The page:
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Monday, August 14, 2006

Interesting(ness) post from O’Reilly

Chad told me that Tim O'Reilly posted about interestingness today. I've been contemplating another post about interestingness for a while, and I was glad Tim beat me to the punch! Some of this I hope to discuss at the Adaptive Path UX conference Wednesday too.

I've been starting out most talks that I've given lately by showing two examples of "user-generated content" back-to-back. First I show the numa-numa kid:



Then I say something like, "As amusing as this is... does anyone else find this kinda depressing? If stupid human tricks, pratfalls, fratboy pranks and skateboarding dogs are the future of media... let me off the bus!"

Then I say, "But fear not. This is also 'user-generated content'":



pandaTwins
Originally uploaded by Sevenof9FL





Originally uploaded by Caleroalvero





dress
Originally uploaded by anetbat



And I fire up a slideshow of the 100 most interesting photos on Flickr. It's hard to describe the unfailing impact that these photos have... they are alternately moving, funny, disturbing, provocative... I go on, "What's cool about these is that they are not only user-generated... They are also implicitly 'user-discovered'... It's not as if I spent a couple hours finding the 'good stuff' myself. The Flickr interestingness metric percolated the 'cream' to the top of the pile. By 'implicitly' I mean that there's no explicit 'rating system'. [I talk more about the value of implicit v. explicit means of deriving value here...] To be clear, Flickr is filled with plenty of junk. In fact, we like it that way. There's not just a low barrier to entry, there's virtually no barrier to entry. Got a camera? Bam! You're a 'photographer!'"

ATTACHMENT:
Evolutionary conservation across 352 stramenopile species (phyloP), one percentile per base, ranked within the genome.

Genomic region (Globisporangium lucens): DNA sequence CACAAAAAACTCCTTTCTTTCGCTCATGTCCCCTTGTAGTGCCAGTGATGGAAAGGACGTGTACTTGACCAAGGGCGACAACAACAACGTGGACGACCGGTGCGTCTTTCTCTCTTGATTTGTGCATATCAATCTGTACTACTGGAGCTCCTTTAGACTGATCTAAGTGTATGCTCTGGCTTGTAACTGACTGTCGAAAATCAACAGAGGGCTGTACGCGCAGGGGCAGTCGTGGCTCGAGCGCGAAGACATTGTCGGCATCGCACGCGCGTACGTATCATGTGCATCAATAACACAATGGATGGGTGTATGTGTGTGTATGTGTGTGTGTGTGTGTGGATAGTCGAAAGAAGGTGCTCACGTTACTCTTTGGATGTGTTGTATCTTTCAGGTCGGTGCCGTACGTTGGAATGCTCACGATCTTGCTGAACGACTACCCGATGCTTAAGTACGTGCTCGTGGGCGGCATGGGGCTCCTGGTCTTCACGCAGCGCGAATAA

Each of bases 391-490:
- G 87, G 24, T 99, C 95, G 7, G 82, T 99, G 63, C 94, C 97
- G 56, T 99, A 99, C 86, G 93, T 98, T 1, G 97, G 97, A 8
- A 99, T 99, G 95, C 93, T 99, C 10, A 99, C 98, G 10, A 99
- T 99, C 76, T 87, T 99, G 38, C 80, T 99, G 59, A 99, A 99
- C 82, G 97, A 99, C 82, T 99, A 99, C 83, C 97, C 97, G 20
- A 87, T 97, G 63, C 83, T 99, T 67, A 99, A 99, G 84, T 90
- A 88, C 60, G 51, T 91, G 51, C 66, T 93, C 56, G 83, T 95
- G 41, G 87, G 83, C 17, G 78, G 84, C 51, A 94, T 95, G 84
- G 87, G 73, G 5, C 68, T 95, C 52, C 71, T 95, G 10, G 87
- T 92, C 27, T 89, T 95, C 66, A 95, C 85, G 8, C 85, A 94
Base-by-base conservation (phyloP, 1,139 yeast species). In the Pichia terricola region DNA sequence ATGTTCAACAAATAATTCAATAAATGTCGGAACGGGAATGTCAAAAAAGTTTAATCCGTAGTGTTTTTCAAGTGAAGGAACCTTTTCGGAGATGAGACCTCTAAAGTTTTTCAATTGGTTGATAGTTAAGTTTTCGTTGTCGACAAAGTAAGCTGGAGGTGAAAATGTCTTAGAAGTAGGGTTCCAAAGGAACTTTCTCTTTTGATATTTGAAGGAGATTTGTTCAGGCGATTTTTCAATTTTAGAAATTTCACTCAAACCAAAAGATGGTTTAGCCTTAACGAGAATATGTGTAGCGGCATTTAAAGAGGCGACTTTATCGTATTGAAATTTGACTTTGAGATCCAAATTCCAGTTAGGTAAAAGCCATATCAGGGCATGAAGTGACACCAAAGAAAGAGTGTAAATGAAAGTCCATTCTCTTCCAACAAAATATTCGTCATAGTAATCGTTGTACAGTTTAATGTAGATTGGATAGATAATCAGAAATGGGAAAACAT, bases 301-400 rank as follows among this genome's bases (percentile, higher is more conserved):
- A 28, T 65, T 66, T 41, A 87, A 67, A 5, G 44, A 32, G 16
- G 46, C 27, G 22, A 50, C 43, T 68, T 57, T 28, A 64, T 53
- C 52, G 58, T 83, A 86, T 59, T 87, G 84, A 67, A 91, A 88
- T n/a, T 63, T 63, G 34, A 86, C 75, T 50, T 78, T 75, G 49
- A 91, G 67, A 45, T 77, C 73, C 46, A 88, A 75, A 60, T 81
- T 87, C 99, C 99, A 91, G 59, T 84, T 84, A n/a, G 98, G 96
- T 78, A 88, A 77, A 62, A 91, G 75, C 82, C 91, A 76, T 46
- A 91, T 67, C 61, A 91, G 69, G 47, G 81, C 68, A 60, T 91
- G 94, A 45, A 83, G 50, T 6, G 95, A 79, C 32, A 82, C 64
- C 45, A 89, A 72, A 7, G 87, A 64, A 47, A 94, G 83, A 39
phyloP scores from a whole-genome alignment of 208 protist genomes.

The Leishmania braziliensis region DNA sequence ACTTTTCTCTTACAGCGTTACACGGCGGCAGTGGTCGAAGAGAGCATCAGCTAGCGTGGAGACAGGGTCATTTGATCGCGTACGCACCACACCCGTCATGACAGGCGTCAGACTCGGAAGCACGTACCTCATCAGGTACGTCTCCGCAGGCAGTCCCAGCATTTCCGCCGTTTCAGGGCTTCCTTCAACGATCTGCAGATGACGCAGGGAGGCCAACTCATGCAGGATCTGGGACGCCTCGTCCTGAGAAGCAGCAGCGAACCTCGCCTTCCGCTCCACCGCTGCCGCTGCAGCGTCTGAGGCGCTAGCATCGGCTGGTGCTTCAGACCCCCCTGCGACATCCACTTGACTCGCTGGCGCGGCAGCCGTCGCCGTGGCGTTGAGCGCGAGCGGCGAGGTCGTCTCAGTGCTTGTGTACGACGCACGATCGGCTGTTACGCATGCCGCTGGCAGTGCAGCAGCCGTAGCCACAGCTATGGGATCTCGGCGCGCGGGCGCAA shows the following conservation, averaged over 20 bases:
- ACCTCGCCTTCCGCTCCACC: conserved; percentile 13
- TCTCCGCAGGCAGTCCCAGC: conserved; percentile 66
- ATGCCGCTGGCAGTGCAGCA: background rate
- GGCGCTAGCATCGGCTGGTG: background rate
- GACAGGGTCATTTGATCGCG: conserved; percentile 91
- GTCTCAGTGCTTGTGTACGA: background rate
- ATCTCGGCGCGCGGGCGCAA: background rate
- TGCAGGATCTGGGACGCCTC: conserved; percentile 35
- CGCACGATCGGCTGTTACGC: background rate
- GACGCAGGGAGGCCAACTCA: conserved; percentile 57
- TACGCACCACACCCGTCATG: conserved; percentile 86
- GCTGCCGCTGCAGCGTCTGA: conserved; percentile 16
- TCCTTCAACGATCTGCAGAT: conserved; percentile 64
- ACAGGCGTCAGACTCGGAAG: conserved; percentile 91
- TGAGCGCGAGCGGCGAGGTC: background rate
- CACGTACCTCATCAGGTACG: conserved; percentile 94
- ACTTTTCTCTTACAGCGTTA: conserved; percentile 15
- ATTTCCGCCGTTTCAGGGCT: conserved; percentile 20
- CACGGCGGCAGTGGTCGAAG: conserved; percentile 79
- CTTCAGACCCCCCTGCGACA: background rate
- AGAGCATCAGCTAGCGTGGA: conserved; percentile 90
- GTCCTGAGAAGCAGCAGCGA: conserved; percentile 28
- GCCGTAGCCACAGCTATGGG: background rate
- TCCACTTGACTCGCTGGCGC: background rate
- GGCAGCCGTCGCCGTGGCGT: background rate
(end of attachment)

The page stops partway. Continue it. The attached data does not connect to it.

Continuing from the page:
"So Flickr is a system that accommodates taking a 'worthless' picture of a hangnail, or a breathtaking Ansel Adams-like landscape. The cool thing is that while creating a frictionless environment that serves both scenarios, we can also determine which of the two is likely more 'interesting' to the community at large."

The ability to seperate wheat from chaff, or more accurately personally interesting from collectively interesting, is subtle but huge. And it does so without the use of link flux (i.e. PageRank) but rather uses 'in system' heuristics.

Usually after invoking the Flickr example, I transition to Y! Answers. If there's a complaint I hear about Y! Answers is that there's a lot of noise in the system. Admittedly, "Umm.. my boyfriend caught me sleeping with one of his best friends?", or "Why is the sky blue?", or "What's up?" do not necessarily resonate with the "expand all human knowledge" meme. But what's cool is that we can create a system that accommodates everything from the ridiculous to the sublime... but knows the difference between the two! (Or perhaps more accurately is taught the difference by millions of users.) This is the power of interestingness!

At this point I usually drop in a dry remark, "At Yahoo we have spent a fair amount of time and energy focusing on systems that are noisy, where anyone can say anything at anytime, etc. One of the most popular datasets and testbeds for these kinds of conditions is popularly known as... [prepare for punchline] the web... and we've been working on it for about a decade..." ;-)

I'm not sure why this post took on the flavor of a running commentary on my own talk, but that's how it came out!

I want to also remind folks that my relationship to the products I often invoke in this blog is best characterized as awed bystander. All hail Serguei, Yumio, Stewart, Tomi, etc!
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